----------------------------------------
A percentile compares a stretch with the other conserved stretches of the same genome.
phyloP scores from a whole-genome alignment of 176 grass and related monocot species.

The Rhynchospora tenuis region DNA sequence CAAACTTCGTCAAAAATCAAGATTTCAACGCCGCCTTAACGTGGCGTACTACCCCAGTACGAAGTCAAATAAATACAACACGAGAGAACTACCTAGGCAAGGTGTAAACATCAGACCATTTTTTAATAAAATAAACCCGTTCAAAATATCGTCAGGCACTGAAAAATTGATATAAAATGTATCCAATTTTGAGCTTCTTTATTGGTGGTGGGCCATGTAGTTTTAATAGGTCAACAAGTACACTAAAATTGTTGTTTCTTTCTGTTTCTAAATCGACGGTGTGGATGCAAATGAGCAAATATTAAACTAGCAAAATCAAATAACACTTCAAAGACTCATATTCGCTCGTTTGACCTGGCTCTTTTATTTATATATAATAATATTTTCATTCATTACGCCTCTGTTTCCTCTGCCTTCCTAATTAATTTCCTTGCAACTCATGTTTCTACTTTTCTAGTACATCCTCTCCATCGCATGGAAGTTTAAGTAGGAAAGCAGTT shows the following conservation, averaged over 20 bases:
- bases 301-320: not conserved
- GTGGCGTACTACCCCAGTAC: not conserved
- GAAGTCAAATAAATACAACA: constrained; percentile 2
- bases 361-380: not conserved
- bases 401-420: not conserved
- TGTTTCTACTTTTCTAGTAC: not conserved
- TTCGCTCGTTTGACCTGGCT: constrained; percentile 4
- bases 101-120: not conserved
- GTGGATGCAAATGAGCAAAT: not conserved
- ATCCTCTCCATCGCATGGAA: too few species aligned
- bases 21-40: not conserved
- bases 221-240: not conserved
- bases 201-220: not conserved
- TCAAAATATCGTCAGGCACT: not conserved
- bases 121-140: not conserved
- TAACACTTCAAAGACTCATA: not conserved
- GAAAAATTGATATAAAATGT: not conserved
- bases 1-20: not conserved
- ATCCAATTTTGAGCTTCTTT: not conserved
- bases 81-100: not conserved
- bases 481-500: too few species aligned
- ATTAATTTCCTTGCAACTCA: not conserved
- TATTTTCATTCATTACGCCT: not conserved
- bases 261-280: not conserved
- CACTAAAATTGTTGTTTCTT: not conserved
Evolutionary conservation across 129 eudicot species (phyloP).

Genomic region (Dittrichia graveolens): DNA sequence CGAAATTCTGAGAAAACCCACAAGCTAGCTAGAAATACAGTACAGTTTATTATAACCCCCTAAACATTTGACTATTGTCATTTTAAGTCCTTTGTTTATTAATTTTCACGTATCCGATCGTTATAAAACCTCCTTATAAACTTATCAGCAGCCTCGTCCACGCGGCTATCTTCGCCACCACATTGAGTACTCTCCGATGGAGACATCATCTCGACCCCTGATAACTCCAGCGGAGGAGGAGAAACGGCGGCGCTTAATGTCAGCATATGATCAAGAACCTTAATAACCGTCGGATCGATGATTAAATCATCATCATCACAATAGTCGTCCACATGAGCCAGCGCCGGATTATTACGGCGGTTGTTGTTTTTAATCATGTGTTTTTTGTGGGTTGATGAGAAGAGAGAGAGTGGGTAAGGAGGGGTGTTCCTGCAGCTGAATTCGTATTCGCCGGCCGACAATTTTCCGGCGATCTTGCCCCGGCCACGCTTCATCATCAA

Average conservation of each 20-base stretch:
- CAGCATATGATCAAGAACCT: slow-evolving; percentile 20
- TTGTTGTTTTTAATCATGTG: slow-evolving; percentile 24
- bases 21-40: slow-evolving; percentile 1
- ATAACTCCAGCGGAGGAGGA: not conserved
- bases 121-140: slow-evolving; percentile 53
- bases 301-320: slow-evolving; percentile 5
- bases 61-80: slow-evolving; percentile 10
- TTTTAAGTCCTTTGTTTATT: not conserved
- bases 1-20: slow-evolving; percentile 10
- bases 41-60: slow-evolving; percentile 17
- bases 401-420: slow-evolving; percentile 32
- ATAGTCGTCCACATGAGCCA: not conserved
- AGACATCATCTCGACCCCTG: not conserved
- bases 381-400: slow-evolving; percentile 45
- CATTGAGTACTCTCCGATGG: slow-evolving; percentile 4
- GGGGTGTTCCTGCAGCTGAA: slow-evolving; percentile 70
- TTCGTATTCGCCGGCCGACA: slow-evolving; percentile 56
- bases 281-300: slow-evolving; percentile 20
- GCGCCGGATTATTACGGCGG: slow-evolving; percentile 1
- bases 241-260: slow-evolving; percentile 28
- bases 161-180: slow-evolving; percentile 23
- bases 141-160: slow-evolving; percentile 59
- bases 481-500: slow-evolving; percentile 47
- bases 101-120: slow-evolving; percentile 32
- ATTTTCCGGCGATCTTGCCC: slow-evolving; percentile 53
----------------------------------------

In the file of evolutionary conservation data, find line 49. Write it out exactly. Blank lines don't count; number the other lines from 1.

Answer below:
- bases 281-300: slow-evolving; percentile 20